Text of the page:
Aa: S R2 G2 M1 P D2 N2 S Av: S N2 D2 P M1 G2 R2 S
nāda tanumaniśaṃ śaṅkaram
namāmi mē manasā śirasā
modakara nigamottama sāma-
vēdasāraṃ vāraṃ vāram
sarigamapadhanī vara saptaswara
vidyālolaṃ vidalita kālam
vimala hṛdaya tyāgarāja pālam
To Sankara, the embodiment of the musical art,
I bow my head with all my heart.
Of delightful Sama Veda,
The acme of the Vedic domain,
As He is the essence,
I bow time and time again.
From Sadyojata and the others of His five faces,
The scale Sa-Ri-Ga-Ma-Pa-Dha-Ni, arises.
Etudes of the fine seven notes, Death's bane, titillate,
That guardian of Tyagaraja the immaculate.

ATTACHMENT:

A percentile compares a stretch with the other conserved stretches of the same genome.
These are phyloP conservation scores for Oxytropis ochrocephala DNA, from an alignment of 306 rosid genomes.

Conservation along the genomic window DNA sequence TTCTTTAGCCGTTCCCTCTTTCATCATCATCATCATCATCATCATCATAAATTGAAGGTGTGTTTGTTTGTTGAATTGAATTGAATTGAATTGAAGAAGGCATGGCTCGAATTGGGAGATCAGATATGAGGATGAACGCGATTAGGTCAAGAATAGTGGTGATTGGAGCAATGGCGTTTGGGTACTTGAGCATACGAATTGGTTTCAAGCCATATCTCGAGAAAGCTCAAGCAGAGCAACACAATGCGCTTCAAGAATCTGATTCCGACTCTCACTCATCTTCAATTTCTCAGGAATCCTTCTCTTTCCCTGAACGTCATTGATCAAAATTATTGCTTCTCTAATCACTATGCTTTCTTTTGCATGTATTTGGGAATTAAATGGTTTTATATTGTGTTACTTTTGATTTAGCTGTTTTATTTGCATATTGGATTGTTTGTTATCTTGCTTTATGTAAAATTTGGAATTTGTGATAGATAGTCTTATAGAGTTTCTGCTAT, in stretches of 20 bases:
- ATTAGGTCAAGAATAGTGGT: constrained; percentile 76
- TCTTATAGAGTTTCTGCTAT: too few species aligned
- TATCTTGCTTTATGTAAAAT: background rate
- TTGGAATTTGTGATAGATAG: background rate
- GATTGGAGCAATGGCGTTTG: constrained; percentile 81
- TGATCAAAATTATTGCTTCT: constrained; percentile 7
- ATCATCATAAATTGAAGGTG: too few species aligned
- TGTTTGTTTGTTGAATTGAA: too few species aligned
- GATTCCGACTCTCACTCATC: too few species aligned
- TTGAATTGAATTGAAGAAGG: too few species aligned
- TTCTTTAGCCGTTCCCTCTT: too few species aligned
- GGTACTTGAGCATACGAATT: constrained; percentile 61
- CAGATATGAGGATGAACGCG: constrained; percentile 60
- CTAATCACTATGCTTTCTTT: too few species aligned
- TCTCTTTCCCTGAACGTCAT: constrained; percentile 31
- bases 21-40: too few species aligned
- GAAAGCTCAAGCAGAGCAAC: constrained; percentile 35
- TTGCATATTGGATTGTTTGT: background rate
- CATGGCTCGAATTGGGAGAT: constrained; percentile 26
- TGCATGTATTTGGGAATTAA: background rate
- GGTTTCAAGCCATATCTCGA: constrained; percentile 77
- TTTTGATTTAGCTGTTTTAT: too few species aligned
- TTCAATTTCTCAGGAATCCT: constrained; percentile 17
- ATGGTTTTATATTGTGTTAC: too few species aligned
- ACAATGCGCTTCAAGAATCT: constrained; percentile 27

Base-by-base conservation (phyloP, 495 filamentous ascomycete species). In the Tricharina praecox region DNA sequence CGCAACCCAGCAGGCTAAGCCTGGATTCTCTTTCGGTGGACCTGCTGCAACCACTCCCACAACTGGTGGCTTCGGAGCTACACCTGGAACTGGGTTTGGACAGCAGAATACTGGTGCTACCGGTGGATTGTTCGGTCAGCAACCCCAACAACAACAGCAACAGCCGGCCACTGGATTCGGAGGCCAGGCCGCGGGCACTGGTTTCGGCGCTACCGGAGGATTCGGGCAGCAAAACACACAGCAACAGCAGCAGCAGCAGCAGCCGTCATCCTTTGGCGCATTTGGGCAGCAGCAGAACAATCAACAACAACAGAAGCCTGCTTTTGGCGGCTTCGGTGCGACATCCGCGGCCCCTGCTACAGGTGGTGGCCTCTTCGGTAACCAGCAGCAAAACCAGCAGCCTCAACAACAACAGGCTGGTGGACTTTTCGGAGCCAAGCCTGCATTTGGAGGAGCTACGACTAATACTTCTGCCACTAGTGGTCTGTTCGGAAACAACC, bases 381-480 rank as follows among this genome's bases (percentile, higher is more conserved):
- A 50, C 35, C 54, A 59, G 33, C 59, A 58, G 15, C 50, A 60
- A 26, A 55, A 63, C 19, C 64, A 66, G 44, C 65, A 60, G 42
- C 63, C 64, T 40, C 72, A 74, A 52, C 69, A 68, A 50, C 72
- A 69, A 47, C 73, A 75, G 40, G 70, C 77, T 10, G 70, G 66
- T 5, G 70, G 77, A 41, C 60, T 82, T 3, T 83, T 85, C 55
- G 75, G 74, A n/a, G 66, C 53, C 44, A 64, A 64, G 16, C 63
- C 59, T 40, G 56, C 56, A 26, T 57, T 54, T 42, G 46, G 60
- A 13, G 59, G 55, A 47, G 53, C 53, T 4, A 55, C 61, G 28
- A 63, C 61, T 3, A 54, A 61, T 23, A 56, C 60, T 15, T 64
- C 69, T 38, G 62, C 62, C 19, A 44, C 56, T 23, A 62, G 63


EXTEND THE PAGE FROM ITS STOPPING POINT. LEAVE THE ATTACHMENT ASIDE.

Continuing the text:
As a Nadopaska, or one whose music was his worship, Tyagaraja frequently praised music itself, or its elements, and considered it the most exalted. This kriti is an example. Sama Veda is considered the origin of music, as singing its verses was the first sacred music. The other vedas are not sung. In his five headed form, Siva is considered the creator of music. Such themes appear in many places in Tyagaraja's kritis. Strangely, though Tyagaraja calls Siva the essence of Sama Veda, in his form as Rudra, or as one of the Rudras, Siva appears in the Sama Veda in only eight or nine verses of nearly two thousand. Sankara literally means "He who does good". Usually, the allusion to crushing Death, is taken as a specific reference to Siva saving the boy-sage Markandeya. But more generally, Siva as the destroyer of the Trinity, has overlordship over Kala, Yama, Dharma or Death, and is described as having saved several other devotees from death. That is why he is called Mrityunjaya, and when someone is at death's door, the Mrityunjaya Homa is performed to save them. Allusion to Mrityunjaya is more frequent. Vidalita Kaalam can in fact, be alternately given as Mrityunjaya literally, Victor over Death. Studies of the seven notes is a figurative reference to music, and literally can be taken as an etude.